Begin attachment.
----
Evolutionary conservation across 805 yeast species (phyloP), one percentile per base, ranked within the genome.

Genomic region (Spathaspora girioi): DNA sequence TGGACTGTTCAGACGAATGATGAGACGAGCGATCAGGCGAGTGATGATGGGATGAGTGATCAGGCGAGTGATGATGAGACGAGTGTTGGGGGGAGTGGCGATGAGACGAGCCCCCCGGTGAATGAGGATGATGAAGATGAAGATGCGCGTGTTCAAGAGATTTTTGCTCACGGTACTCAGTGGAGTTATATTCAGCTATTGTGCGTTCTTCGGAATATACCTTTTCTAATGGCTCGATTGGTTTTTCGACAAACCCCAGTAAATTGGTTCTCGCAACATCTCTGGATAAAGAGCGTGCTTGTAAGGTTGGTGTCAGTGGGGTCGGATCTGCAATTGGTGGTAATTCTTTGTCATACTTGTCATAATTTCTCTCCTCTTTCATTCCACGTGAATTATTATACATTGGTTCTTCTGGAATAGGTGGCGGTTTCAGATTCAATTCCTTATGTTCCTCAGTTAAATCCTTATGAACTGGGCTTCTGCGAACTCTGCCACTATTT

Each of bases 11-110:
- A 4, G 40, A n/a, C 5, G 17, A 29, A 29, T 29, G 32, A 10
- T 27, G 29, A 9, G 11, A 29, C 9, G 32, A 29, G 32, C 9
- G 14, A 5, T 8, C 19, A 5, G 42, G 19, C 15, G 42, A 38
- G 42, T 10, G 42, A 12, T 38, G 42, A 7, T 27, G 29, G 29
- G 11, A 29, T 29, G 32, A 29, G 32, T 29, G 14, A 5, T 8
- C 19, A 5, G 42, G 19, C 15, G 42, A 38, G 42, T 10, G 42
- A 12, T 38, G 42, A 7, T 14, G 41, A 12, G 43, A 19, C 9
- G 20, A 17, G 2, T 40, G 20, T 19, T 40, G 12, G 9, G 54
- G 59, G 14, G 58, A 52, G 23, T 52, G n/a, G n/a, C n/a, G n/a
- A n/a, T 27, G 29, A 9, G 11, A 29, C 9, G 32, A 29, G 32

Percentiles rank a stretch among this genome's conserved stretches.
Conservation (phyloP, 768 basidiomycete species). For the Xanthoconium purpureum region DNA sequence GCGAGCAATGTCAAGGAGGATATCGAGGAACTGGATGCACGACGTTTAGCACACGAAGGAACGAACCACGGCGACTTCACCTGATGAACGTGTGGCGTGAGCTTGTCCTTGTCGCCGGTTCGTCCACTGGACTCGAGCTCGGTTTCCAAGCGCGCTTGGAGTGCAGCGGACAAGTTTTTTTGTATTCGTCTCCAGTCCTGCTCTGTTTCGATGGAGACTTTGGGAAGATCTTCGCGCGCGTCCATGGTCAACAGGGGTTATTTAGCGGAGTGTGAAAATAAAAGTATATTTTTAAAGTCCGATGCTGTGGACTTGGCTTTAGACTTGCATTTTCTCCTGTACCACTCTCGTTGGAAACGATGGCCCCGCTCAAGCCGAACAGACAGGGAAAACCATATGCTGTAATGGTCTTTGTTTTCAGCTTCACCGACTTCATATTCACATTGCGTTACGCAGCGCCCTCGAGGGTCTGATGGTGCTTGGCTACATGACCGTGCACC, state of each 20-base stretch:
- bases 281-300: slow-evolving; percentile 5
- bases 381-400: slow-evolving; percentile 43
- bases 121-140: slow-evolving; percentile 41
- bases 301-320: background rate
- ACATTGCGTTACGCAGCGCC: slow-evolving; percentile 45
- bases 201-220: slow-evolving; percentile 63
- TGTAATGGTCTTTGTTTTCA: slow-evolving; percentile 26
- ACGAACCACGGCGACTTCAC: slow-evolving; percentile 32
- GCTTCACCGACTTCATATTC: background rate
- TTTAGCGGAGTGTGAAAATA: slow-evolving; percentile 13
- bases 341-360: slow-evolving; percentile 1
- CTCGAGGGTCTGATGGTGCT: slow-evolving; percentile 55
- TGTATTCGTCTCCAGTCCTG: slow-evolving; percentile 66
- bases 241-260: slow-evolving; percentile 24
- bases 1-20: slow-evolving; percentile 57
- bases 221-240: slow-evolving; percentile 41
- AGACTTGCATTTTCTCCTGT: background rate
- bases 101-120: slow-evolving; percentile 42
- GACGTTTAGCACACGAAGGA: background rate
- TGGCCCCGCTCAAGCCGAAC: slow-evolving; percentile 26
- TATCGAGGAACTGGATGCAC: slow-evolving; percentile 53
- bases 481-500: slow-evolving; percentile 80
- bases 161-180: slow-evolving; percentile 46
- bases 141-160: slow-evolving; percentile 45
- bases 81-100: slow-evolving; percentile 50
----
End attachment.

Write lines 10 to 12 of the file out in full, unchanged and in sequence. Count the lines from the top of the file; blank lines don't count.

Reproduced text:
- A 12, T 38, G 42, A 7, T 14, G 41, A 12, G 43, A 19, C 9
- G 20, A 17, G 2, T 40, G 20, T 19, T 40, G 12, G 9, G 54
- G 59, G 14, G 58, A 52, G 23, T 52, G n/a, G n/a, C n/a, G n/a